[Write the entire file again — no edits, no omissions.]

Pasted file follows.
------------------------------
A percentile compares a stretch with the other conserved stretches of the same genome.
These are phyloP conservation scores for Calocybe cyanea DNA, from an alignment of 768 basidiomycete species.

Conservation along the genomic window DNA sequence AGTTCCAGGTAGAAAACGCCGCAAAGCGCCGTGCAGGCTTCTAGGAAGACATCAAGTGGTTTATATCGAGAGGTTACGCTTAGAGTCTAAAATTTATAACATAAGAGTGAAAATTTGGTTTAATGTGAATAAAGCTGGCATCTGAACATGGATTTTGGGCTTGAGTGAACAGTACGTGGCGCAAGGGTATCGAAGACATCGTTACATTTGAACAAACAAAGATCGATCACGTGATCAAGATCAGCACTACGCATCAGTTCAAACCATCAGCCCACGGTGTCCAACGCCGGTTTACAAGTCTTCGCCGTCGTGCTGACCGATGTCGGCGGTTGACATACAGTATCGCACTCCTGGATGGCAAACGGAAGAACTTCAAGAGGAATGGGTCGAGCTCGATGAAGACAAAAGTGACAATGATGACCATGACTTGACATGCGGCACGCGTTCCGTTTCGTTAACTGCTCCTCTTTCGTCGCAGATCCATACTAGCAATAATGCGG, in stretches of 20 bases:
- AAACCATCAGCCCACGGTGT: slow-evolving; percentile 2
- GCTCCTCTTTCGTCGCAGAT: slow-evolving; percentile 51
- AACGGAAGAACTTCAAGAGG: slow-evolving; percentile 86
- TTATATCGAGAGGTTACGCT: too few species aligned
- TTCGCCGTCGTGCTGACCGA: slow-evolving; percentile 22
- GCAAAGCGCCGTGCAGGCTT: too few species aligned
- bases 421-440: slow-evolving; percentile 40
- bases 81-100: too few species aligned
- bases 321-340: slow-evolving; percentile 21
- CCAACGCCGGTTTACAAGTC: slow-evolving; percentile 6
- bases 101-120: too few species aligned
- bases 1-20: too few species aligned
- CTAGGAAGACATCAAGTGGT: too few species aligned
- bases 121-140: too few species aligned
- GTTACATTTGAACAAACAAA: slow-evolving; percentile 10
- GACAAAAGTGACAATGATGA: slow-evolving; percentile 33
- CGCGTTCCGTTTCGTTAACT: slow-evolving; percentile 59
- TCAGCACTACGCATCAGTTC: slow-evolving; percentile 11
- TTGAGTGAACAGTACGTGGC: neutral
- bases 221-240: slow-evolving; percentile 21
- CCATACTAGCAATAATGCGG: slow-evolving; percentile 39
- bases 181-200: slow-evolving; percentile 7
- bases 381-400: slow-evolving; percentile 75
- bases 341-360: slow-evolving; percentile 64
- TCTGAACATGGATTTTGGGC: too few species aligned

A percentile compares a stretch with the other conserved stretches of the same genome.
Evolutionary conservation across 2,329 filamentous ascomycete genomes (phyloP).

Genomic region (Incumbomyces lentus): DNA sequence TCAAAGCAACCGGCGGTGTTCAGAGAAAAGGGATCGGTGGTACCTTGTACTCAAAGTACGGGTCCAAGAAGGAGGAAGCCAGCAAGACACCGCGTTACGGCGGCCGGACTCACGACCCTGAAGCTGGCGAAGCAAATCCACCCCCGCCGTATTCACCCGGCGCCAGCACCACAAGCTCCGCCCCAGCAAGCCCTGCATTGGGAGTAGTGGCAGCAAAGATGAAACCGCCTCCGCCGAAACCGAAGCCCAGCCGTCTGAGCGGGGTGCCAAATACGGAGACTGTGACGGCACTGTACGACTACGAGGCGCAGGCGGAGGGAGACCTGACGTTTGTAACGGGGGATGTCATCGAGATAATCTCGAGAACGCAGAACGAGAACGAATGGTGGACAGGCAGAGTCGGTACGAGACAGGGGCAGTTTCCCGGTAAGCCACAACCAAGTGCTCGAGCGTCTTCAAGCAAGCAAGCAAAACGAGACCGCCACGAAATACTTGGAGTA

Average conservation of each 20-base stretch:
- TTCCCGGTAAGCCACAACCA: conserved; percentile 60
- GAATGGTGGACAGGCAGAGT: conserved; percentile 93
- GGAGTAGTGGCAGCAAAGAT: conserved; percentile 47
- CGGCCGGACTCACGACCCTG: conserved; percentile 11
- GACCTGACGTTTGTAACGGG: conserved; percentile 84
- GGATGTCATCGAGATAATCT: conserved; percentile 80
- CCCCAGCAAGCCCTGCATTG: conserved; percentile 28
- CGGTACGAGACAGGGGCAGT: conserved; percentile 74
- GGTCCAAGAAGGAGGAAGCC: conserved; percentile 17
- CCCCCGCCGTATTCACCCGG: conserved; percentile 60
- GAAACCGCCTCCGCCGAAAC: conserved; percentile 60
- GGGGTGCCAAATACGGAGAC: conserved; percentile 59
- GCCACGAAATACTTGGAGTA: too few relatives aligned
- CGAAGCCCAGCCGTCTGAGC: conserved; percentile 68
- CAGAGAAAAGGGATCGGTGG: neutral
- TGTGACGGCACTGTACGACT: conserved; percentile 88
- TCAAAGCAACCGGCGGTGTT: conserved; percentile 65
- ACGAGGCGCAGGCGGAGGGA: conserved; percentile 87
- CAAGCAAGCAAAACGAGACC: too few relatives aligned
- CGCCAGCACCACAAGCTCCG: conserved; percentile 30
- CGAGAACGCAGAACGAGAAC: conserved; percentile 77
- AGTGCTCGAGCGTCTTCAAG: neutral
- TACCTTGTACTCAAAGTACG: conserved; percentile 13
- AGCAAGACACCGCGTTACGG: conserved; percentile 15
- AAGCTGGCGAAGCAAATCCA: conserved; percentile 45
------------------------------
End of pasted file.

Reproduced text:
A percentile compares a stretch with the other conserved stretches of the same genome.
These are phyloP conservation scores for Calocybe cyanea DNA, from an alignment of 768 basidiomycete species.

Conservation along the genomic window DNA sequence AGTTCCAGGTAGAAAACGCCGCAAAGCGCCGTGCAGGCTTCTAGGAAGACATCAAGTGGTTTATATCGAGAGGTTACGCTTAGAGTCTAAAATTTATAACATAAGAGTGAAAATTTGGTTTAATGTGAATAAAGCTGGCATCTGAACATGGATTTTGGGCTTGAGTGAACAGTACGTGGCGCAAGGGTATCGAAGACATCGTTACATTTGAACAAACAAAGATCGATCACGTGATCAAGATCAGCACTACGCATCAGTTCAAACCATCAGCCCACGGTGTCCAACGCCGGTTTACAAGTCTTCGCCGTCGTGCTGACCGATGTCGGCGGTTGACATACAGTATCGCACTCCTGGATGGCAAACGGAAGAACTTCAAGAGGAATGGGTCGAGCTCGATGAAGACAAAAGTGACAATGATGACCATGACTTGACATGCGGCACGCGTTCCGTTTCGTTAACTGCTCCTCTTTCGTCGCAGATCCATACTAGCAATAATGCGG, in stretches of 20 bases:
- AAACCATCAGCCCACGGTGT: slow-evolving; percentile 2
- GCTCCTCTTTCGTCGCAGAT: slow-evolving; percentile 51
- AACGGAAGAACTTCAAGAGG: slow-evolving; percentile 86
- TTATATCGAGAGGTTACGCT: too few species aligned
- TTCGCCGTCGTGCTGACCGA: slow-evolving; percentile 22
- GCAAAGCGCCGTGCAGGCTT: too few species aligned
- bases 421-440: slow-evolving; percentile 40
- bases 81-100: too few species aligned
- bases 321-340: slow-evolving; percentile 21
- CCAACGCCGGTTTACAAGTC: slow-evolving; percentile 6
- bases 101-120: too few species aligned
- bases 1-20: too few species aligned
- CTAGGAAGACATCAAGTGGT: too few species aligned
- bases 121-140: too few species aligned
- GTTACATTTGAACAAACAAA: slow-evolving; percentile 10
- GACAAAAGTGACAATGATGA: slow-evolving; percentile 33
- CGCGTTCCGTTTCGTTAACT: slow-evolving; percentile 59
- TCAGCACTACGCATCAGTTC: slow-evolving; percentile 11
- TTGAGTGAACAGTACGTGGC: neutral
- bases 221-240: slow-evolving; percentile 21
- CCATACTAGCAATAATGCGG: slow-evolving; percentile 39
- bases 181-200: slow-evolving; percentile 7
- bases 381-400: slow-evolving; percentile 75
- bases 341-360: slow-evolving; percentile 64
- TCTGAACATGGATTTTGGGC: too few species aligned

A percentile compares a stretch with the other conserved stretches of the same genome.
Evolutionary conservation across 2,329 filamentous ascomycete genomes (phyloP).

Genomic region (Incumbomyces lentus): DNA sequence TCAAAGCAACCGGCGGTGTTCAGAGAAAAGGGATCGGTGGTACCTTGTACTCAAAGTACGGGTCCAAGAAGGAGGAAGCCAGCAAGACACCGCGTTACGGCGGCCGGACTCACGACCCTGAAGCTGGCGAAGCAAATCCACCCCCGCCGTATTCACCCGGCGCCAGCACCACAAGCTCCGCCCCAGCAAGCCCTGCATTGGGAGTAGTGGCAGCAAAGATGAAACCGCCTCCGCCGAAACCGAAGCCCAGCCGTCTGAGCGGGGTGCCAAATACGGAGACTGTGACGGCACTGTACGACTACGAGGCGCAGGCGGAGGGAGACCTGACGTTTGTAACGGGGGATGTCATCGAGATAATCTCGAGAACGCAGAACGAGAACGAATGGTGGACAGGCAGAGTCGGTACGAGACAGGGGCAGTTTCCCGGTAAGCCACAACCAAGTGCTCGAGCGTCTTCAAGCAAGCAAGCAAAACGAGACCGCCACGAAATACTTGGAGTA

Average conservation of each 20-base stretch:
- TTCCCGGTAAGCCACAACCA: conserved; percentile 60
- GAATGGTGGACAGGCAGAGT: conserved; percentile 93
- GGAGTAGTGGCAGCAAAGAT: conserved; percentile 47
- CGGCCGGACTCACGACCCTG: conserved; percentile 11
- GACCTGACGTTTGTAACGGG: conserved; percentile 84
- GGATGTCATCGAGATAATCT: conserved; percentile 80
- CCCCAGCAAGCCCTGCATTG: conserved; percentile 28
- CGGTACGAGACAGGGGCAGT: conserved; percentile 74
- GGTCCAAGAAGGAGGAAGCC: conserved; percentile 17
- CCCCCGCCGTATTCACCCGG: conserved; percentile 60
- GAAACCGCCTCCGCCGAAAC: conserved; percentile 60
- GGGGTGCCAAATACGGAGAC: conserved; percentile 59
- GCCACGAAATACTTGGAGTA: too few relatives aligned
- CGAAGCCCAGCCGTCTGAGC: conserved; percentile 68
- CAGAGAAAAGGGATCGGTGG: neutral
- TGTGACGGCACTGTACGACT: conserved; percentile 88
- TCAAAGCAACCGGCGGTGTT: conserved; percentile 65
- ACGAGGCGCAGGCGGAGGGA: conserved; percentile 87
- CAAGCAAGCAAAACGAGACC: too few relatives aligned
- CGCCAGCACCACAAGCTCCG: conserved; percentile 30
- CGAGAACGCAGAACGAGAAC: conserved; percentile 77
- AGTGCTCGAGCGTCTTCAAG: neutral
- TACCTTGTACTCAAAGTACG: conserved; percentile 13
- AGCAAGACACCGCGTTACGG: conserved; percentile 15
- AAGCTGGCGAAGCAAATCCA: conserved; percentile 45